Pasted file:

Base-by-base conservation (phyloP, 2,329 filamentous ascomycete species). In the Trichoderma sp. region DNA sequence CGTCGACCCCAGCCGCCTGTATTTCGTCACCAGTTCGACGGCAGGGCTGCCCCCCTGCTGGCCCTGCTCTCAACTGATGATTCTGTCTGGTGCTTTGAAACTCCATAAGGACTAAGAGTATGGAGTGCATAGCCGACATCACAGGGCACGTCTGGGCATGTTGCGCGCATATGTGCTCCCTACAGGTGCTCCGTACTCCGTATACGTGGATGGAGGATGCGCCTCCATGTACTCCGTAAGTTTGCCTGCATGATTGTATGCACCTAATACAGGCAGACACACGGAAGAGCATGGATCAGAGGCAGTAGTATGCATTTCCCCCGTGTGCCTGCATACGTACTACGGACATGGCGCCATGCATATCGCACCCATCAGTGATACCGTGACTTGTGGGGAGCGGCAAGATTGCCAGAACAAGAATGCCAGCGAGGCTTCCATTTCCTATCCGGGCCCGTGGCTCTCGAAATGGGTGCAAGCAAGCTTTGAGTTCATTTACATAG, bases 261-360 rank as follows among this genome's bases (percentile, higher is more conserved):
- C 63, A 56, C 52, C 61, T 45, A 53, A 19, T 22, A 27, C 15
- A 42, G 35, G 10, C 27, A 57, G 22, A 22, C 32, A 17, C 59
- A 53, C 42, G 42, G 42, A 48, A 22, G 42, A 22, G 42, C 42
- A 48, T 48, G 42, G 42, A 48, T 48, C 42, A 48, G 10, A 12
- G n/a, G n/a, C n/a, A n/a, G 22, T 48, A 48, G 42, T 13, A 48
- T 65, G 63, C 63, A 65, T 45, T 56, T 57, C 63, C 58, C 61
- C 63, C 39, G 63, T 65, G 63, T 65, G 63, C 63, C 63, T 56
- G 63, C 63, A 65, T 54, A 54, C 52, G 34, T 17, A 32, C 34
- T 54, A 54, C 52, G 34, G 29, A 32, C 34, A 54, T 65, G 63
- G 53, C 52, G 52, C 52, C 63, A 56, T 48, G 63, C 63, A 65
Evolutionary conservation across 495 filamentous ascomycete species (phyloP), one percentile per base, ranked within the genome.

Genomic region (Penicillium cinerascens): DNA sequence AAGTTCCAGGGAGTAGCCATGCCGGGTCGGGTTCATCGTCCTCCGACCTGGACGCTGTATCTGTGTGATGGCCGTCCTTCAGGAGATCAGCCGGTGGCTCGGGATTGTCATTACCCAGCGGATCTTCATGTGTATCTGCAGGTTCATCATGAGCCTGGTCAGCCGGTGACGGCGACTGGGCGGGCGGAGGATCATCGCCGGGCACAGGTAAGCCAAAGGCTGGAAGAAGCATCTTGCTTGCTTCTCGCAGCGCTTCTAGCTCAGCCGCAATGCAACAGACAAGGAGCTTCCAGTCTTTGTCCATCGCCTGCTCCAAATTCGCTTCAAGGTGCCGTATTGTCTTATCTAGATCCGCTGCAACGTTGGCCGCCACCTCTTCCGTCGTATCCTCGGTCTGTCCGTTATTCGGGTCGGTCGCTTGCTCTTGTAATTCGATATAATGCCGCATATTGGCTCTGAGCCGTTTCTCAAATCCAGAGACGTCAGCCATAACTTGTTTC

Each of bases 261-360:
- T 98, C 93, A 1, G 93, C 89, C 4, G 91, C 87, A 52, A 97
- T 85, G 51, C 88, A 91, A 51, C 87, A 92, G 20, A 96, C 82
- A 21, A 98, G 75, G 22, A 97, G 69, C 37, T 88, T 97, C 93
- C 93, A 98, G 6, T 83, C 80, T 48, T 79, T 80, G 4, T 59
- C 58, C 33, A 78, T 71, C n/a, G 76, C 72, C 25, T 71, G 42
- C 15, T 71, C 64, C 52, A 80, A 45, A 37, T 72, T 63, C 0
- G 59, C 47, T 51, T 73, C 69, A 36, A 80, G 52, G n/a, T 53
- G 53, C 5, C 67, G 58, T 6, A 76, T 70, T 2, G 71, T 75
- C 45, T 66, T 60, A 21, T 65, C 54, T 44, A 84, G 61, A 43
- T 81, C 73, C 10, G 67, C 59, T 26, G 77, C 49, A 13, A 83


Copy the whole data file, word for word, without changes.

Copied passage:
Base-by-base conservation (phyloP, 2,329 filamentous ascomycete species). In the Trichoderma sp. region DNA sequence CGTCGACCCCAGCCGCCTGTATTTCGTCACCAGTTCGACGGCAGGGCTGCCCCCCTGCTGGCCCTGCTCTCAACTGATGATTCTGTCTGGTGCTTTGAAACTCCATAAGGACTAAGAGTATGGAGTGCATAGCCGACATCACAGGGCACGTCTGGGCATGTTGCGCGCATATGTGCTCCCTACAGGTGCTCCGTACTCCGTATACGTGGATGGAGGATGCGCCTCCATGTACTCCGTAAGTTTGCCTGCATGATTGTATGCACCTAATACAGGCAGACACACGGAAGAGCATGGATCAGAGGCAGTAGTATGCATTTCCCCCGTGTGCCTGCATACGTACTACGGACATGGCGCCATGCATATCGCACCCATCAGTGATACCGTGACTTGTGGGGAGCGGCAAGATTGCCAGAACAAGAATGCCAGCGAGGCTTCCATTTCCTATCCGGGCCCGTGGCTCTCGAAATGGGTGCAAGCAAGCTTTGAGTTCATTTACATAG, bases 261-360 rank as follows among this genome's bases (percentile, higher is more conserved):
- C 63, A 56, C 52, C 61, T 45, A 53, A 19, T 22, A 27, C 15
- A 42, G 35, G 10, C 27, A 57, G 22, A 22, C 32, A 17, C 59
- A 53, C 42, G 42, G 42, A 48, A 22, G 42, A 22, G 42, C 42
- A 48, T 48, G 42, G 42, A 48, T 48, C 42, A 48, G 10, A 12
- G n/a, G n/a, C n/a, A n/a, G 22, T 48, A 48, G 42, T 13, A 48
- T 65, G 63, C 63, A 65, T 45, T 56, T 57, C 63, C 58, C 61
- C 63, C 39, G 63, T 65, G 63, T 65, G 63, C 63, C 63, T 56
- G 63, C 63, A 65, T 54, A 54, C 52, G 34, T 17, A 32, C 34
- T 54, A 54, C 52, G 34, G 29, A 32, C 34, A 54, T 65, G 63
- G 53, C 52, G 52, C 52, C 63, A 56, T 48, G 63, C 63, A 65
Evolutionary conservation across 495 filamentous ascomycete species (phyloP), one percentile per base, ranked within the genome.

Genomic region (Penicillium cinerascens): DNA sequence AAGTTCCAGGGAGTAGCCATGCCGGGTCGGGTTCATCGTCCTCCGACCTGGACGCTGTATCTGTGTGATGGCCGTCCTTCAGGAGATCAGCCGGTGGCTCGGGATTGTCATTACCCAGCGGATCTTCATGTGTATCTGCAGGTTCATCATGAGCCTGGTCAGCCGGTGACGGCGACTGGGCGGGCGGAGGATCATCGCCGGGCACAGGTAAGCCAAAGGCTGGAAGAAGCATCTTGCTTGCTTCTCGCAGCGCTTCTAGCTCAGCCGCAATGCAACAGACAAGGAGCTTCCAGTCTTTGTCCATCGCCTGCTCCAAATTCGCTTCAAGGTGCCGTATTGTCTTATCTAGATCCGCTGCAACGTTGGCCGCCACCTCTTCCGTCGTATCCTCGGTCTGTCCGTTATTCGGGTCGGTCGCTTGCTCTTGTAATTCGATATAATGCCGCATATTGGCTCTGAGCCGTTTCTCAAATCCAGAGACGTCAGCCATAACTTGTTTC

Each of bases 261-360:
- T 98, C 93, A 1, G 93, C 89, C 4, G 91, C 87, A 52, A 97
- T 85, G 51, C 88, A 91, A 51, C 87, A 92, G 20, A 96, C 82
- A 21, A 98, G 75, G 22, A 97, G 69, C 37, T 88, T 97, C 93
- C 93, A 98, G 6, T 83, C 80, T 48, T 79, T 80, G 4, T 59
- C 58, C 33, A 78, T 71, C n/a, G 76, C 72, C 25, T 71, G 42
- C 15, T 71, C 64, C 52, A 80, A 45, A 37, T 72, T 63, C 0
- G 59, C 47, T 51, T 73, C 69, A 36, A 80, G 52, G n/a, T 53
- G 53, C 5, C 67, G 58, T 6, A 76, T 70, T 2, G 71, T 75
- C 45, T 66, T 60, A 21, T 65, C 54, T 44, A 84, G 61, A 43
- T 81, C 73, C 10, G 67, C 59, T 26, G 77, C 49, A 13, A 83